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Chronic Obstructive Pulmonary Disease (COPD) is a frequent disease affecting a growing number of adults in the world which is responsible for a large public health burden through heavy morbidity and mortality.
Emphysema is one of a wide spectrum of pulmonary complications linked to COPD, defined as the abnormal permanent enlargement of the airspaces distal to the terminal bronchioles accompanied by destruction of the alveolar wall. Disease progression is correlated to worsening and enlargement of emphysema lesions, sometimes conflating in sizeable bullae, deleterious to normal mechanical pulmonary function. Bullous emphysema (BE) is sometimes eligible to invasive curative treatment through surgery or interventional bronchoscopy.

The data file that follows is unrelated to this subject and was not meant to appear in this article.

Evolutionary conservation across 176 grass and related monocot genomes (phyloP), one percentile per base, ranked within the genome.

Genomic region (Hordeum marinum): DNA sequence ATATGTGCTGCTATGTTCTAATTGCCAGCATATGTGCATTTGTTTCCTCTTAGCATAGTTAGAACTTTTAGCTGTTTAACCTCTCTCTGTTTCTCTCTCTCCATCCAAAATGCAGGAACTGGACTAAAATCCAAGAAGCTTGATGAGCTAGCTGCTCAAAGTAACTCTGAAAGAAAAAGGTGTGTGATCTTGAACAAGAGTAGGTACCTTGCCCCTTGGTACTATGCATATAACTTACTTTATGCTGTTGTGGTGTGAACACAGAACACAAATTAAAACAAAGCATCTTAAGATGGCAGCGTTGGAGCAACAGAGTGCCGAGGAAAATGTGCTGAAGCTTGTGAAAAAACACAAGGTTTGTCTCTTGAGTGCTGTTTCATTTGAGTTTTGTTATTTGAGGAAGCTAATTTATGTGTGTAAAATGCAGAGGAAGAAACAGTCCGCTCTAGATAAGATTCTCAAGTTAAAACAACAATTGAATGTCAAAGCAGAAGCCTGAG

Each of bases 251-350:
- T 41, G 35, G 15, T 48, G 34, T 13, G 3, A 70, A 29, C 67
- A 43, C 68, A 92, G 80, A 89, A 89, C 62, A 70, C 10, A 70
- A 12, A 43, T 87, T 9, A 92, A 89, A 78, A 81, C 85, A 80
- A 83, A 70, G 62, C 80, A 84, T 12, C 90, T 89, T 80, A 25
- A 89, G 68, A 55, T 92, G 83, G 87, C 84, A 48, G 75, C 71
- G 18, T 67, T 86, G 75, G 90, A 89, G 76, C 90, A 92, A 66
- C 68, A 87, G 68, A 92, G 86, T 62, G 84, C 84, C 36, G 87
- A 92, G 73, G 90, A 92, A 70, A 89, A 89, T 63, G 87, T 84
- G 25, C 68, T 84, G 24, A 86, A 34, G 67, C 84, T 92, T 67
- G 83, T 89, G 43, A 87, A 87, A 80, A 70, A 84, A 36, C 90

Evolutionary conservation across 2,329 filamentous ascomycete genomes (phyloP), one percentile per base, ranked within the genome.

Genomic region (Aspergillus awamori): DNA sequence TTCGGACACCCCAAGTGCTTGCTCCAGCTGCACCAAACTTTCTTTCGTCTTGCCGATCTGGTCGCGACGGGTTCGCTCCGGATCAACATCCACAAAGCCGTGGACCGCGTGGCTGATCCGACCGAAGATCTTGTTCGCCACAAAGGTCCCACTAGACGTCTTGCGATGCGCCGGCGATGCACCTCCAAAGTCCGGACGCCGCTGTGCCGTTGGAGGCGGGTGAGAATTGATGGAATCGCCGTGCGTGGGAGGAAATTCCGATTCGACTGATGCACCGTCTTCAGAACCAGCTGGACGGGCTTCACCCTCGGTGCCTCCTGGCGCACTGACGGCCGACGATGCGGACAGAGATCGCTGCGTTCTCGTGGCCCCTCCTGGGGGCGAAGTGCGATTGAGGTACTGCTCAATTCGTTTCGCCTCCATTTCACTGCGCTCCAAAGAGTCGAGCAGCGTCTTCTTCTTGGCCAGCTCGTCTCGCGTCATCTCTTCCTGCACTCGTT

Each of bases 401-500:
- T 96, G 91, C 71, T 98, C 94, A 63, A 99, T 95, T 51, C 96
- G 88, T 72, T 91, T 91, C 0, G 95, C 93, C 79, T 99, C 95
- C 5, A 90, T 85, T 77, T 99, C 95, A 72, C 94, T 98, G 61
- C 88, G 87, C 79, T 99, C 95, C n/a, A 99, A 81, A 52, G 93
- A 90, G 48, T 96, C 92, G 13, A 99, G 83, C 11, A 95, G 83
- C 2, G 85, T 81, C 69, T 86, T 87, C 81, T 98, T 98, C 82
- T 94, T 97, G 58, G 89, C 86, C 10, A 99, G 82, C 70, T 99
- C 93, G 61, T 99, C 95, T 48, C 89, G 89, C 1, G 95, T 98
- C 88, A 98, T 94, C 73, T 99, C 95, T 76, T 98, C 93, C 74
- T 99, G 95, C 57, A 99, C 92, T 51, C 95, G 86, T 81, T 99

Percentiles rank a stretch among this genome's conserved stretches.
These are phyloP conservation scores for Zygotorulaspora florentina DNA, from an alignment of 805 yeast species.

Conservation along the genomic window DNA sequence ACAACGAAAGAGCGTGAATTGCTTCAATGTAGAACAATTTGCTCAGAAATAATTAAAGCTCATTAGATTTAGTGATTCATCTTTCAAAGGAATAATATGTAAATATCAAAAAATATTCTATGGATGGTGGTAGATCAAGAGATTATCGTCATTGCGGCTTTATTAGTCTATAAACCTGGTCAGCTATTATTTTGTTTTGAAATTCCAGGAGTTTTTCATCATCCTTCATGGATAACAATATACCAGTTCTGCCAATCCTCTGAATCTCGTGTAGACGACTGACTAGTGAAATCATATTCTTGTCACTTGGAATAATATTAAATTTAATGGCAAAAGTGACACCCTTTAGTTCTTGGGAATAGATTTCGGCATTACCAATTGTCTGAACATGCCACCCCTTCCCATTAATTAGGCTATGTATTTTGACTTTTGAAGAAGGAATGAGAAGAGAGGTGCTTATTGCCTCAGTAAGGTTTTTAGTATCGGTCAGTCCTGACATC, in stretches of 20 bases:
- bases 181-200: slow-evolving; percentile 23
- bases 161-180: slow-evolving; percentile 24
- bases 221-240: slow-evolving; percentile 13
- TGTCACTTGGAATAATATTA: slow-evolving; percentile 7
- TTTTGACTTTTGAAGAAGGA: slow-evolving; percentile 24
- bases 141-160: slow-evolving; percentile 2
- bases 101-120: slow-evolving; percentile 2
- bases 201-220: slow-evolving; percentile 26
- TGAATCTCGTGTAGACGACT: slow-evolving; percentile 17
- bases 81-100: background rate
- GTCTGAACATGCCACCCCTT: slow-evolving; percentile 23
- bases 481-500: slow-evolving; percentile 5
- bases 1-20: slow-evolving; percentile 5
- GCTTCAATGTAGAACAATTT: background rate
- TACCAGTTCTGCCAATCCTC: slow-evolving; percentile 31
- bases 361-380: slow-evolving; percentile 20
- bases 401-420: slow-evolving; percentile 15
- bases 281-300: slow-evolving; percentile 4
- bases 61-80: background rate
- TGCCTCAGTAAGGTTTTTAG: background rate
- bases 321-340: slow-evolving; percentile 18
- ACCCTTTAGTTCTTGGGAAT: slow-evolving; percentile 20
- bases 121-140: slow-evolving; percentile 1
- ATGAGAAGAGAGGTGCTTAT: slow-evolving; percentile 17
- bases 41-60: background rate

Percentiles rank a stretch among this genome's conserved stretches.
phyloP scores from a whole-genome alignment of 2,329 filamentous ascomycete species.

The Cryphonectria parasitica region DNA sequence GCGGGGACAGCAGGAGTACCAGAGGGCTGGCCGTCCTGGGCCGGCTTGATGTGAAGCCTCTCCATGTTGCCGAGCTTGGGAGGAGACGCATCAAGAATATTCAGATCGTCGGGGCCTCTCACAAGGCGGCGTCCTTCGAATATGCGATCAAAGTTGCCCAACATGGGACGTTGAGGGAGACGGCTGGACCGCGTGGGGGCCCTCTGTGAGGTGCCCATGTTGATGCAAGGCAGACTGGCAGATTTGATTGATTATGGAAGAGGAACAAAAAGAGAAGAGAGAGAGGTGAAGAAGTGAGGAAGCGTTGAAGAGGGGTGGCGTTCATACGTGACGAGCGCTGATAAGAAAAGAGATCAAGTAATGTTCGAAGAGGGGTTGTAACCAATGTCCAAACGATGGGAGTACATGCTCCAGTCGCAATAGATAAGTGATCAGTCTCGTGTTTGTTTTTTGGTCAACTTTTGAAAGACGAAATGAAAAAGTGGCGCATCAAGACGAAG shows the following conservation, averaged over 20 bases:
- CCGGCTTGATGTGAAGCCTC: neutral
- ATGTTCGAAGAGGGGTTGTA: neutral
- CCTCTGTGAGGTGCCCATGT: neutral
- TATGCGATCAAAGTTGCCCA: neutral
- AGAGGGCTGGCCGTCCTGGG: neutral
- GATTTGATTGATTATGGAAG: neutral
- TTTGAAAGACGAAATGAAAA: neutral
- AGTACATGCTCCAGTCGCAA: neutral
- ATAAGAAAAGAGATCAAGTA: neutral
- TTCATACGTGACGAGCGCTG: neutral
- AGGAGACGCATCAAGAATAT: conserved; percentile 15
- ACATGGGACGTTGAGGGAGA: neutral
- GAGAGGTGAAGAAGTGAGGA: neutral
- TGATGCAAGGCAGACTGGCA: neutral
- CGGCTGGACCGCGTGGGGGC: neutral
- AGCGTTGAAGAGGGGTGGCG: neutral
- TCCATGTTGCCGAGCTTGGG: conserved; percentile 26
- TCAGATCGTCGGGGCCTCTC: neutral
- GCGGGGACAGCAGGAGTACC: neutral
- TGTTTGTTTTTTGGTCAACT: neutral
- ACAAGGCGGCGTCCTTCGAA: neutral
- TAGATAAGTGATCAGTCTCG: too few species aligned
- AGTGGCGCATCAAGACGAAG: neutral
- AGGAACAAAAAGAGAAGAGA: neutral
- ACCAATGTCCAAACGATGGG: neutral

Diagnosis of BE relies on computerized tomodensitometry (CT), the gold-standard for evaluating pulmonary parenchyma. However, CT is not always available, and bullous emphysema can present as pneumothorax on chest radiography.
The practice of lung ultrasound is currently growing in respiratory medicine and emergency departments owing to an increasing amount of evidence showcasing its reliability as a diagnostic tool, most notably for pneumothorax and other pleural diseases. Despite BE having been reported to present similarly to pneumothorax in ultrasound, its characteristics have not yet been precisely described.
The primary aim of this study is to describe BE using lung ultrasound. Participants with known BE on CT will undergo a simple ultrasound examination. The secondary aim is to compare the characteristics of BE to those of pneumothorax using lung ultrasound. To achieve this, a second group of participants with currently treated pneumothorax will also undergo lung ultrasound.
Lung ultrasound, Chest radiography, Pulmonary function tests, Clinical examination
Pulmonary Medicine, Thoracic Oncology and Respiratory Intensive Care Department, Rouen University Hospital
University Hospital, Rouen
Published on BioPortfolio: 2019-07-15T10:05:52-0400
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